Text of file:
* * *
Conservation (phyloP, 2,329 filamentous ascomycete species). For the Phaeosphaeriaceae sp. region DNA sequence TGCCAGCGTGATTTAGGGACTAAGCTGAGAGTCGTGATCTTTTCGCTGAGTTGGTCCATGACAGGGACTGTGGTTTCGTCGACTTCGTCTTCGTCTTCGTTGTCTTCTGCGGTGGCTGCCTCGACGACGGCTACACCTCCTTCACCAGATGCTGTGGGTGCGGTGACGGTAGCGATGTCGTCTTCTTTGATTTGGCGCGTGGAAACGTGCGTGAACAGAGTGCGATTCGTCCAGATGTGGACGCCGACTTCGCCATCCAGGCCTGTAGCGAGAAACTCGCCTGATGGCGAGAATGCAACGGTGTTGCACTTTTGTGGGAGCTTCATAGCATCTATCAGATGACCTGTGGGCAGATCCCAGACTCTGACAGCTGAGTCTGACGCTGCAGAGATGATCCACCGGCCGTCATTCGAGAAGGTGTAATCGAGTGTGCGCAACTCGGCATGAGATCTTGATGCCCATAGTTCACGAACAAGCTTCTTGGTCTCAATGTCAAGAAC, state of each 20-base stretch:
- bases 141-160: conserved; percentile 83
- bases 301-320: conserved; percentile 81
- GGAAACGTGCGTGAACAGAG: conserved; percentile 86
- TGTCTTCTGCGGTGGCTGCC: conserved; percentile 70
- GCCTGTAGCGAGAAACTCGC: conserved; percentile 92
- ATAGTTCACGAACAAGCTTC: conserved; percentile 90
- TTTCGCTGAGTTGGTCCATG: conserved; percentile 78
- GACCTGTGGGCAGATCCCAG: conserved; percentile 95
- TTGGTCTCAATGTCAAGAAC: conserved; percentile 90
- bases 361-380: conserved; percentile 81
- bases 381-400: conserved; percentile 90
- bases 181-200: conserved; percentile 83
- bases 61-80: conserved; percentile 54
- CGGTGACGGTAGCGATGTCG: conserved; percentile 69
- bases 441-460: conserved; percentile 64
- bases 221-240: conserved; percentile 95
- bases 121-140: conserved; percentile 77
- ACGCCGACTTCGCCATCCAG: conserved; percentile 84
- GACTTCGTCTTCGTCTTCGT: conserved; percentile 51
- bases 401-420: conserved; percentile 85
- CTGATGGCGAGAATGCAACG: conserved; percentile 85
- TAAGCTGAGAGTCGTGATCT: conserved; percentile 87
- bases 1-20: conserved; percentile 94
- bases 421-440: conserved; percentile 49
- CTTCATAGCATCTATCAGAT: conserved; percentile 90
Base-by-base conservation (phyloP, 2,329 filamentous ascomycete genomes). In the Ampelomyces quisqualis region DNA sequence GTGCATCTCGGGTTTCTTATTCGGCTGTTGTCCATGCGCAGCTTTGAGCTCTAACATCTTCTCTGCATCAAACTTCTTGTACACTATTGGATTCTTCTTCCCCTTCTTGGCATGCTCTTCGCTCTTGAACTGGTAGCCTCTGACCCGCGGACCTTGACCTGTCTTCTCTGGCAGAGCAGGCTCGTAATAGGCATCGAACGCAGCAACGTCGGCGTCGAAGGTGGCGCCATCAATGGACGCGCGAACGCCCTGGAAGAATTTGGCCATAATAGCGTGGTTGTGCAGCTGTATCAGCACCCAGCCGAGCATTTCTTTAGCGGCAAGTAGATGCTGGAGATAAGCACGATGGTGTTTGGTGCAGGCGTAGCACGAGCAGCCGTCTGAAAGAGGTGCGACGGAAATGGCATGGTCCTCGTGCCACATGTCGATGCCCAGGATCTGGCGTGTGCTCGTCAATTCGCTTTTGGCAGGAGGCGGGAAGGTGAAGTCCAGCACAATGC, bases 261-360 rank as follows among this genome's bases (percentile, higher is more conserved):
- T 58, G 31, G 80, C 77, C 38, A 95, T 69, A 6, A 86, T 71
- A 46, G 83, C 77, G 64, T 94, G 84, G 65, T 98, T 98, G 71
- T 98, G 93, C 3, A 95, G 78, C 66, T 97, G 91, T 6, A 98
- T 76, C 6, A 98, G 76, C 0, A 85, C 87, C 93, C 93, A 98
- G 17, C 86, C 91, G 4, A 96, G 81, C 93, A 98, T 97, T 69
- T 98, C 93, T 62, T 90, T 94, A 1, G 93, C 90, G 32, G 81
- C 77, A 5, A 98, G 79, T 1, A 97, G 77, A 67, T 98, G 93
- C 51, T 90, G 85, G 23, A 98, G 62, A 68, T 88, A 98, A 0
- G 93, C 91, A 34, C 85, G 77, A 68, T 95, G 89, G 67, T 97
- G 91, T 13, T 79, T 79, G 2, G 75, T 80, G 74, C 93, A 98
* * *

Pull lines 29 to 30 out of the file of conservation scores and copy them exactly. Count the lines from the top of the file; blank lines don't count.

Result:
- A 46, G 83, C 77, G 64, T 94, G 84, G 65, T 98, T 98, G 71
- T 98, G 93, C 3, A 95, G 78, C 66, T 97, G 91, T 6, A 98